3.1Implement a software library for a common layer of functions and data structuresYear 2done
3.2Implement a web-based interface to focus the monitoring process on specific regions and/or to use specific subsets of dataYear 2done
3.3Implement the monitoring software modulesYear 2done
3.4Implement the inference software modulesYear 2done
3.5Create informative demos of the system capabilitiesYear 2done
3.6Implement interactive web interface to visualize the results of data analysisYear 2done
1.15Evaluate the efficiency of implemented automated detection algorithmsYear 3 (1st half)done
1.16Evaluate the effectiveness of data integration, data visualization, and user interfaceYear 3 (1st half)done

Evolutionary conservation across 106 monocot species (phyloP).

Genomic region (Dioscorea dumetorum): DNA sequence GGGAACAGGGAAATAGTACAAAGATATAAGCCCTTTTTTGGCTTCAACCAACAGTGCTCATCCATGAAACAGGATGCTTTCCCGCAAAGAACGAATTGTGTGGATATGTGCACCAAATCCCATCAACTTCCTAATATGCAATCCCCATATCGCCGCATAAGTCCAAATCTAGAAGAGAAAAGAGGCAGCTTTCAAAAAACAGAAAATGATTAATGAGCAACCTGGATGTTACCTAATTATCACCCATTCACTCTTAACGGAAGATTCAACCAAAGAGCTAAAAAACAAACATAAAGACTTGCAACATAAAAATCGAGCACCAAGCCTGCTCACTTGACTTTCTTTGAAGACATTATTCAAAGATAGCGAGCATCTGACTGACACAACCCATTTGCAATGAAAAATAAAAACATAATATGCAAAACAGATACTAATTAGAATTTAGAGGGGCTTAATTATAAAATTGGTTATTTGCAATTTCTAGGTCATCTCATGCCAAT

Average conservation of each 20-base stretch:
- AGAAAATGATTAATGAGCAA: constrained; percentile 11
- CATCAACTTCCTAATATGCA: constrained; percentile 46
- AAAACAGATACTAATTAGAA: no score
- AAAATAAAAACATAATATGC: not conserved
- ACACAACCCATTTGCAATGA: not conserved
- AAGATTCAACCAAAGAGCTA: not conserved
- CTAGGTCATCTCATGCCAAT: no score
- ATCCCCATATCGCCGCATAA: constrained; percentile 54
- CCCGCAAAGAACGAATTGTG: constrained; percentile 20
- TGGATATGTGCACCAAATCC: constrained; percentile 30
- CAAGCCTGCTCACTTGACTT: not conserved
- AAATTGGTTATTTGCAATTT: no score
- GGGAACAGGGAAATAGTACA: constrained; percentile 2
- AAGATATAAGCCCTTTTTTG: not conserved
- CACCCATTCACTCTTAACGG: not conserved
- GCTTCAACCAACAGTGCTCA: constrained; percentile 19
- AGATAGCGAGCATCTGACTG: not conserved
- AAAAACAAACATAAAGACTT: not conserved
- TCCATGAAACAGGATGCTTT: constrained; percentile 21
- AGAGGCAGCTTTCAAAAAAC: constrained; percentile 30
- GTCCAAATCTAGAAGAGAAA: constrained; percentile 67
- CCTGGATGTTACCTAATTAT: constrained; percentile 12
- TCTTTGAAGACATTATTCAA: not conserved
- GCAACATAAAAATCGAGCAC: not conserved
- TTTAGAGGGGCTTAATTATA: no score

2.13(optional) Investigate the possibility to plug-in additional data sourcesYear 3 (1st half)done
2.14If necessary, adjust the system requirements based on experienceYear 3 (1st half)done
2.15Update the documentationYear 3 (1st half)done
3.8Test the system on real casesYear 3done
3.9Experiment with various methods to deliver alerts (e.g., email, instant messaging) Year 3done
3.10Release the developed software under an open source licenseYear 3done
3.11Evaluate the potential impacts (positive and negative) of our analysis and dissemination of results on the network operators involved in the observed outage casesYear 3done

  Last Modified: Tue Jan-17-2017 22:18:36 PST
  Page URL: